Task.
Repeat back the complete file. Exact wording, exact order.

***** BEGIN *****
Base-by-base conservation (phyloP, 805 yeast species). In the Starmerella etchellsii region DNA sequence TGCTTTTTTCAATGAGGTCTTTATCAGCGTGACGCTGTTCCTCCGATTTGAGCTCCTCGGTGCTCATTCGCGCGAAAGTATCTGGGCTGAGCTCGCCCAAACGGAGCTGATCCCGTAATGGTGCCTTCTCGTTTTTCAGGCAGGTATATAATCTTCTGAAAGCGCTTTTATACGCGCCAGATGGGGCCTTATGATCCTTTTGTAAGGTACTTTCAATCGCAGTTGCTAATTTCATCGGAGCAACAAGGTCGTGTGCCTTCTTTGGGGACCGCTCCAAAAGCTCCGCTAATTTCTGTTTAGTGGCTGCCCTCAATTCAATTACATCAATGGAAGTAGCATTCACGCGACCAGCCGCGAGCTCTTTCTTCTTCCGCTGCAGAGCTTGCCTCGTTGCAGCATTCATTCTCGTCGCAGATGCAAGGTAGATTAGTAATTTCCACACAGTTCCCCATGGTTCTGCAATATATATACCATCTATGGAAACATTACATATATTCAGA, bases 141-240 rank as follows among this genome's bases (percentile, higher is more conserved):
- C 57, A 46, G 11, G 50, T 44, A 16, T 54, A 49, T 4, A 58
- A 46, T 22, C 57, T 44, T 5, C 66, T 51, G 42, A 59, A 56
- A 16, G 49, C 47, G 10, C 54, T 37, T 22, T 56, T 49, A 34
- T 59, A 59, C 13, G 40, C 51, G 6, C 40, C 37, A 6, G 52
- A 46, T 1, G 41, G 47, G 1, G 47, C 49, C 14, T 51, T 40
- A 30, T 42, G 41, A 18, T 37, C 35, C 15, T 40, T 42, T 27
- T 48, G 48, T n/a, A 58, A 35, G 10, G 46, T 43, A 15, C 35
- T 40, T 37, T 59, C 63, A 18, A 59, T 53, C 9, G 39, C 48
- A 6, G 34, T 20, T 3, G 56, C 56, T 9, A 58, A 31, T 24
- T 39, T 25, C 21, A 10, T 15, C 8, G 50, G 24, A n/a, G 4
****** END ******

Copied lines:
Base-by-base conservation (phyloP, 805 yeast species). In the Starmerella etchellsii region DNA sequence TGCTTTTTTCAATGAGGTCTTTATCAGCGTGACGCTGTTCCTCCGATTTGAGCTCCTCGGTGCTCATTCGCGCGAAAGTATCTGGGCTGAGCTCGCCCAAACGGAGCTGATCCCGTAATGGTGCCTTCTCGTTTTTCAGGCAGGTATATAATCTTCTGAAAGCGCTTTTATACGCGCCAGATGGGGCCTTATGATCCTTTTGTAAGGTACTTTCAATCGCAGTTGCTAATTTCATCGGAGCAACAAGGTCGTGTGCCTTCTTTGGGGACCGCTCCAAAAGCTCCGCTAATTTCTGTTTAGTGGCTGCCCTCAATTCAATTACATCAATGGAAGTAGCATTCACGCGACCAGCCGCGAGCTCTTTCTTCTTCCGCTGCAGAGCTTGCCTCGTTGCAGCATTCATTCTCGTCGCAGATGCAAGGTAGATTAGTAATTTCCACACAGTTCCCCATGGTTCTGCAATATATATACCATCTATGGAAACATTACATATATTCAGA, bases 141-240 rank as follows among this genome's bases (percentile, higher is more conserved):
- C 57, A 46, G 11, G 50, T 44, A 16, T 54, A 49, T 4, A 58
- A 46, T 22, C 57, T 44, T 5, C 66, T 51, G 42, A 59, A 56
- A 16, G 49, C 47, G 10, C 54, T 37, T 22, T 56, T 49, A 34
- T 59, A 59, C 13, G 40, C 51, G 6, C 40, C 37, A 6, G 52
- A 46, T 1, G 41, G 47, G 1, G 47, C 49, C 14, T 51, T 40
- A 30, T 42, G 41, A 18, T 37, C 35, C 15, T 40, T 42, T 27
- T 48, G 48, T n/a, A 58, A 35, G 10, G 46, T 43, A 15, C 35
- T 40, T 37, T 59, C 63, A 18, A 59, T 53, C 9, G 39, C 48
- A 6, G 34, T 20, T 3, G 56, C 56, T 9, A 58, A 31, T 24
- T 39, T 25, C 21, A 10, T 15, C 8, G 50, G 24, A n/a, G 4